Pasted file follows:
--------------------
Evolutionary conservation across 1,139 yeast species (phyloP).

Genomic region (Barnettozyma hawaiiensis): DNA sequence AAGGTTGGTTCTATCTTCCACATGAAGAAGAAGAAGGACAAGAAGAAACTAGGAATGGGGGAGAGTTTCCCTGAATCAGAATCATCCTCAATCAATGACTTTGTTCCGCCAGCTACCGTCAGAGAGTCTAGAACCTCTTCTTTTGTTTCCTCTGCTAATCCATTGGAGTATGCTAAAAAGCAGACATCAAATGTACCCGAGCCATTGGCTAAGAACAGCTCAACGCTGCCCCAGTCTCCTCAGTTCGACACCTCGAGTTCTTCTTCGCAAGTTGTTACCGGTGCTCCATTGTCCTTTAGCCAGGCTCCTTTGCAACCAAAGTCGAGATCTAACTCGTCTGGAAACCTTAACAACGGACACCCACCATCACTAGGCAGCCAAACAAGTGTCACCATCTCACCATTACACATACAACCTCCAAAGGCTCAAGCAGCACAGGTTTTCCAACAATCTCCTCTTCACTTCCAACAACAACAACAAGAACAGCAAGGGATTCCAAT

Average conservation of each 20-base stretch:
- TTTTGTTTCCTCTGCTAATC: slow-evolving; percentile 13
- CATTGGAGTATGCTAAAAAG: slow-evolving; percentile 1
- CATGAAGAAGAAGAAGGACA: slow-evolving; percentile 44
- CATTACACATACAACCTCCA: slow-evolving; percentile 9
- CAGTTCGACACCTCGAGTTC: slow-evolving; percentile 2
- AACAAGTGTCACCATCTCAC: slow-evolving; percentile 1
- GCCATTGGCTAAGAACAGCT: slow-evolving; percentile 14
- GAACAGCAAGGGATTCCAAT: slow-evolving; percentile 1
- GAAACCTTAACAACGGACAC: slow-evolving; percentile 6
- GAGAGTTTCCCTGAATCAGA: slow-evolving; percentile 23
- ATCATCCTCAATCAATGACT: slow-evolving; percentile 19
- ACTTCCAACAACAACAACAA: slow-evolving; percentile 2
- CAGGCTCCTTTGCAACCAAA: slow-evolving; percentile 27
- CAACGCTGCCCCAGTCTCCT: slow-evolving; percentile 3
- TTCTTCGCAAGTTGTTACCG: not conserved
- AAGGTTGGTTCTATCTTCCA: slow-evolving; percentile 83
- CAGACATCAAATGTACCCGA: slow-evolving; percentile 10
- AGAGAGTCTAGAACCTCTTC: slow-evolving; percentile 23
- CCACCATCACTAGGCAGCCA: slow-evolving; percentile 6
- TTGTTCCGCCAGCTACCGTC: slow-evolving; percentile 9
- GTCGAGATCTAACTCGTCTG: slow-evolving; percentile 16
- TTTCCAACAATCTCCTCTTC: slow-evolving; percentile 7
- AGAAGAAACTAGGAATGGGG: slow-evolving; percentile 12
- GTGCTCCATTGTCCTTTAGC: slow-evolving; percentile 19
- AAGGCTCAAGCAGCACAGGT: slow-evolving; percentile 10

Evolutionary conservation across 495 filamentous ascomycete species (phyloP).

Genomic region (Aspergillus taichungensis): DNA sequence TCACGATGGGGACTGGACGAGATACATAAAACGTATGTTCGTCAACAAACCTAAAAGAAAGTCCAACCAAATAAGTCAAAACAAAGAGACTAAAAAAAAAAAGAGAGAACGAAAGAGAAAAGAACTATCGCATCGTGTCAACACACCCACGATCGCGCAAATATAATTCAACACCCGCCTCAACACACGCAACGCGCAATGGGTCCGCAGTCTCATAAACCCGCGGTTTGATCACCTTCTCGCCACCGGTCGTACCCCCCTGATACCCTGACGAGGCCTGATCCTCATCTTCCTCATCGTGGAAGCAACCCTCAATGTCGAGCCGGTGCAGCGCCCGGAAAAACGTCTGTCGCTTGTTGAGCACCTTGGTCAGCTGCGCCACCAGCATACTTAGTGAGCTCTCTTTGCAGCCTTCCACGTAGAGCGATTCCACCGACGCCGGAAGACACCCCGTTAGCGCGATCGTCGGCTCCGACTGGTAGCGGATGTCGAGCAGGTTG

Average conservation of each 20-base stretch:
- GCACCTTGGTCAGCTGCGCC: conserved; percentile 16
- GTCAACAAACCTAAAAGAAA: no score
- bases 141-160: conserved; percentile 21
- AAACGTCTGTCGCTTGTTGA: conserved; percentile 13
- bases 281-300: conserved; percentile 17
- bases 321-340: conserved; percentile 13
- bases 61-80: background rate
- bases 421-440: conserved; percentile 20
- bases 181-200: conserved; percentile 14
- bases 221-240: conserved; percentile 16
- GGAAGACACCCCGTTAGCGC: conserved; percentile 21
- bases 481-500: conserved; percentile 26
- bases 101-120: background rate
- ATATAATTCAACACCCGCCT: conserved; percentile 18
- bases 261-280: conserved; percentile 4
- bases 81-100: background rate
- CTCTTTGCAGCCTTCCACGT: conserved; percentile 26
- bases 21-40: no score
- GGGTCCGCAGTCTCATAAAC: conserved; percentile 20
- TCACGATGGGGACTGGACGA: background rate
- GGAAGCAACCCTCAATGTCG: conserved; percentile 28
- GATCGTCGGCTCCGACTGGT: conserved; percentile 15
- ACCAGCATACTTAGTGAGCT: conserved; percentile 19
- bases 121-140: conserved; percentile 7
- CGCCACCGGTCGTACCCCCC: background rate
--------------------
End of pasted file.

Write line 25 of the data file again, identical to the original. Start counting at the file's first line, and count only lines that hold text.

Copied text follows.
- TTTCCAACAATCTCCTCTTC: slow-evolving; percentile 7